Women in engineering - let’s raise the bar together

Alison Waterworth, senior project manager at AECOM.

It’s never been more important to pool the industry’s skills and enthusiasm to help smash through glass ceilings and gender pay gaps, argues Alison Waterworth.

It’s been three years since my last article for Infrastructure Intelligence, where I ventured that the task to fix the gender imbalance in the industry is one of “titanic proportions”. Since then, it’s been refreshing to see a clear and concerted shift in the energies of companies to hire more women, and hone their efforts to retain those that they already have. But is it enough? 

Focus seems to be on removing “unconscious bias” with hiring managers, which is then hoped to filter down through to the rest of the workforce. Unconscious bias, however, is a difficult area to tackle as it relates to those ‘known-unknown’ factors and is often the result of an individual’s experiences. Providing training to leaders to make them aware of the biased traits we automatically and unconsciously look for in our staff, and arming them with the steps to alter their preconceptions should be the aim of all companies in the industry, with the bigger firms leading this.  

The gender pay gap is another focus area for companies to work on. Since 4 April 2018, companies and public bodies with more than 250 employees are now legally obliged to publish their gender pay gap. Companies who fail to comply will be in breach of the law and will be chased through the courts according to the head of the Equality and Human Rights Commission, Rebecca Hilsenrath, who says: “We have been very clear that we will be coming after 100% of companies that do not comply.” 

Reassuringly, in the weeks leading up to the deadline, many of the big companies did indeed start reporting their gender pay gaps, but it made for some uncomfortable discussions in the office, particularly when it became apparent that the construction industry was highlighted as the worst UK industry for this. What is even more scandalous is that many of the big names in the industry; those that should be - and claim to be - working at encouraging more women into the industry, have come out as top offenders.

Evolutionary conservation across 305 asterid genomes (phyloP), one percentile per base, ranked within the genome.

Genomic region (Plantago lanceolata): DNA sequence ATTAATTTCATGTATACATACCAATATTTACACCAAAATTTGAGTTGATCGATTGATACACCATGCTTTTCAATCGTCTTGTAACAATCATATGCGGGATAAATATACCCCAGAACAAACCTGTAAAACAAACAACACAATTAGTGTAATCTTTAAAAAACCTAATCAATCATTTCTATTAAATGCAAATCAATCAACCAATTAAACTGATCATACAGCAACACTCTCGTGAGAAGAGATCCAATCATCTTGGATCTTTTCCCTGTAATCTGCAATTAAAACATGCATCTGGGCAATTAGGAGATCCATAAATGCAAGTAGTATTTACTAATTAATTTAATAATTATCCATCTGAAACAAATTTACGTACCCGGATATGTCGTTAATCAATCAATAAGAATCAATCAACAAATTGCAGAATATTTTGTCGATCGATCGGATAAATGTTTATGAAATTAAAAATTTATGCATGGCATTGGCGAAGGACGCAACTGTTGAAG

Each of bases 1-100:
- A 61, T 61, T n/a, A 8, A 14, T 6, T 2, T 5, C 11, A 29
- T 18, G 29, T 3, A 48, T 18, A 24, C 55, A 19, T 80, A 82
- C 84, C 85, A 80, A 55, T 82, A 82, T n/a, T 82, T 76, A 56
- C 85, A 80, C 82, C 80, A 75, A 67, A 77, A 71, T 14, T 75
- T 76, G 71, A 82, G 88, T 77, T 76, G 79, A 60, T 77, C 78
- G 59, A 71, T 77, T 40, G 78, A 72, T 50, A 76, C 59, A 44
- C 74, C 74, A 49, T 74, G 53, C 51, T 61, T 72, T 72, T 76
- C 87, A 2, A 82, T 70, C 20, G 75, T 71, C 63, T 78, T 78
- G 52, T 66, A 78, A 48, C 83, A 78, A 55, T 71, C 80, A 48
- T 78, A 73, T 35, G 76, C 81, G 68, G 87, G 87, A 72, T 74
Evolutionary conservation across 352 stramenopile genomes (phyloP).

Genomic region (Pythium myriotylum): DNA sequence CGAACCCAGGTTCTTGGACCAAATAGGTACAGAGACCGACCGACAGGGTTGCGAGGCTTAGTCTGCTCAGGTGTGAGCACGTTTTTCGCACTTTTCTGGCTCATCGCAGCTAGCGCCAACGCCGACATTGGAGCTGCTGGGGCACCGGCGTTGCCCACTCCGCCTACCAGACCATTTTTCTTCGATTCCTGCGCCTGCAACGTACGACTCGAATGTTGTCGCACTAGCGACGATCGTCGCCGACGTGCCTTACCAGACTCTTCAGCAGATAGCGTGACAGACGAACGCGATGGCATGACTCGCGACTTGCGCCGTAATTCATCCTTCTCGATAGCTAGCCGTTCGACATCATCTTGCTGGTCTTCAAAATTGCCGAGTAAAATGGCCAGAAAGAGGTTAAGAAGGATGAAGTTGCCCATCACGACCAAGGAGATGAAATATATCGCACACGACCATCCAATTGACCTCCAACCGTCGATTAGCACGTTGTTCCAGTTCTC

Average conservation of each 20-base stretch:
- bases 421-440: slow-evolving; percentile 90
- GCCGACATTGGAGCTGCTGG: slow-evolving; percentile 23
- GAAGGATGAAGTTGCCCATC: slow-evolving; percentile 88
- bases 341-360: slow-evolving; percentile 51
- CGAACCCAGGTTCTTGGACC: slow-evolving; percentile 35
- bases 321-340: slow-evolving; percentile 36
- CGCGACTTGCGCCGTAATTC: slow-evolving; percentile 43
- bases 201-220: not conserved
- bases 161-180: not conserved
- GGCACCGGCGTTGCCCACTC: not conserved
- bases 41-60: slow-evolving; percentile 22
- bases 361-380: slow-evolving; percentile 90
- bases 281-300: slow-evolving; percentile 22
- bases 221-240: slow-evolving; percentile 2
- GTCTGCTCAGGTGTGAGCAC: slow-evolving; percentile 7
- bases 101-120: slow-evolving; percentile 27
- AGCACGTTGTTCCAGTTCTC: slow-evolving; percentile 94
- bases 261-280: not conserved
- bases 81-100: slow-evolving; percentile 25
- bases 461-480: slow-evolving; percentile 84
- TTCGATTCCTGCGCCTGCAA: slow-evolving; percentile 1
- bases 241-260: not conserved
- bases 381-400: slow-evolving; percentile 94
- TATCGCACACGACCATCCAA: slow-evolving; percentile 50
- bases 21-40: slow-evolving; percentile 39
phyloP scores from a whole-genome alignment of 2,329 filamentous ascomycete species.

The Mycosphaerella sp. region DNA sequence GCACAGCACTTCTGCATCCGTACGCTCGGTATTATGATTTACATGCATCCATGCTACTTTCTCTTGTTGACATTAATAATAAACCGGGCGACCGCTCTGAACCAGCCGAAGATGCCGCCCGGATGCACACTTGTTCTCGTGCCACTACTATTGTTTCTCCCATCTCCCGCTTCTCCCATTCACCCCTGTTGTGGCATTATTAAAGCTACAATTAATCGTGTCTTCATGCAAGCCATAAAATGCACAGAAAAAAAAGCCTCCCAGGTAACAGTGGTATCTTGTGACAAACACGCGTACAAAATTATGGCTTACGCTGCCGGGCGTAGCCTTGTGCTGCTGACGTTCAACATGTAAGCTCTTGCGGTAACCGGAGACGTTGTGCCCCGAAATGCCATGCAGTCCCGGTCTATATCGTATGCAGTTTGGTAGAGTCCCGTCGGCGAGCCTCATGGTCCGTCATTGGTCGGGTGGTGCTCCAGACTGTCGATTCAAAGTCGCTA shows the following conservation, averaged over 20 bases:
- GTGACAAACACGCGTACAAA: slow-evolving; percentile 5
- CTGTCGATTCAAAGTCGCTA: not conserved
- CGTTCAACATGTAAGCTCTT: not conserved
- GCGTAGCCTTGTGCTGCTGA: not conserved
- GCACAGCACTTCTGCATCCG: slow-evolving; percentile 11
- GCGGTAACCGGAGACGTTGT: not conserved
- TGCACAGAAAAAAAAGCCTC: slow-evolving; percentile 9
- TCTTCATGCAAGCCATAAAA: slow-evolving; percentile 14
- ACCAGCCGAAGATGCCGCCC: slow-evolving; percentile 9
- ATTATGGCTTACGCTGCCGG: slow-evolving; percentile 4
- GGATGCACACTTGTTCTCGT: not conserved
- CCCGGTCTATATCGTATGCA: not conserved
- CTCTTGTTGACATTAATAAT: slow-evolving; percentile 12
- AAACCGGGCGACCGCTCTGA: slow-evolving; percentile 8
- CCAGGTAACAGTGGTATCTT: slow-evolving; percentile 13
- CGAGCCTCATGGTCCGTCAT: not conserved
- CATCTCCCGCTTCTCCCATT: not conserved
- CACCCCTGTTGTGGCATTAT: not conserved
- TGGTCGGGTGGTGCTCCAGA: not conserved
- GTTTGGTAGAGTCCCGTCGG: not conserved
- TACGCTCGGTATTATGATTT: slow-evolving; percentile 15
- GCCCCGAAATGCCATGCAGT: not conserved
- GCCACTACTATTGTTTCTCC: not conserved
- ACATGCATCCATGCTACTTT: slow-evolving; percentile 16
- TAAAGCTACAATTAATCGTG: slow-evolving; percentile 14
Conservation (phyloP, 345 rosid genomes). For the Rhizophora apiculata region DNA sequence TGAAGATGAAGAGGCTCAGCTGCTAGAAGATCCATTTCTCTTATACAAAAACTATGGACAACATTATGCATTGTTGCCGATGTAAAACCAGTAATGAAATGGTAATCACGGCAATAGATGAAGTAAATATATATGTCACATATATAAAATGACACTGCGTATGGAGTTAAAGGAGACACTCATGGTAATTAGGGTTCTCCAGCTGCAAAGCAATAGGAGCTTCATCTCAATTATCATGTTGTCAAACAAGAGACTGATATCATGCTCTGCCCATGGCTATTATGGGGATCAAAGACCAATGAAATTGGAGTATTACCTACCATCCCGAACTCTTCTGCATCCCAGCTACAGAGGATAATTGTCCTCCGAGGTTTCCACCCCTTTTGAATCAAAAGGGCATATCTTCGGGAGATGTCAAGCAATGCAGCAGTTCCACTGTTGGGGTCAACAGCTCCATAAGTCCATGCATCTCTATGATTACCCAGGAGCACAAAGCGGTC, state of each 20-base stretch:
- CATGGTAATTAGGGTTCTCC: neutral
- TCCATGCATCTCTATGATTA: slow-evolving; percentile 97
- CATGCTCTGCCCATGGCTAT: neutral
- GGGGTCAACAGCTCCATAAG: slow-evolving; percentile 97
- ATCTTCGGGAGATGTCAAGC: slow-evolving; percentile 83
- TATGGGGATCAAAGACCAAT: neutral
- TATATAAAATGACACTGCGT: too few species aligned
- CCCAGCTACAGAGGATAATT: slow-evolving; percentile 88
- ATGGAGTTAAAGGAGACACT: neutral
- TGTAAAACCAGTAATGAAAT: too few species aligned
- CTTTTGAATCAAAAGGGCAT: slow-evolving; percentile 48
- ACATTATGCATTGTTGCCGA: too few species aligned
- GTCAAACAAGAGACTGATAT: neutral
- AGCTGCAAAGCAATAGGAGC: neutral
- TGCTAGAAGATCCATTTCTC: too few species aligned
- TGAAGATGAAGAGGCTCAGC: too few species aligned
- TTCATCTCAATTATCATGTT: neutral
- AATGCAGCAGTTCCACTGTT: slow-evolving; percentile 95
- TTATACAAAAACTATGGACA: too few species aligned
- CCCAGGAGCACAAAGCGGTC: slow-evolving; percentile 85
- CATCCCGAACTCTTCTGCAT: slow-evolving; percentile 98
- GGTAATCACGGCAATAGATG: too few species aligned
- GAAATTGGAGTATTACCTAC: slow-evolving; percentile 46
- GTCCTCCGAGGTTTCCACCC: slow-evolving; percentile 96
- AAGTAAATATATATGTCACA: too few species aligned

It is indeed disheartening to hear that a few well-known and respected companies I have worked with over the years have poor statistics according to the New Civil Engineer. I am pleased, however, to discover that Manchester Airports Group, where I am currently working on secondment at, has come out as one of the good guys with just 2.6% difference. 

According to the BBC, the overall figures show that 78% of UK companies pay men more than women on average. How do you explain that to your daughter who is currently sitting her GCSEs, hoping to make something of herself one day? How do you explain that to your partner who has juggled the family and ever-increasing responsibility at work for many years? How do you tell your mother and grandmother that although they brought you up to aim high and expect equality, this isn’t the case when it comes down to paycheques? It just shouldn’t be the case!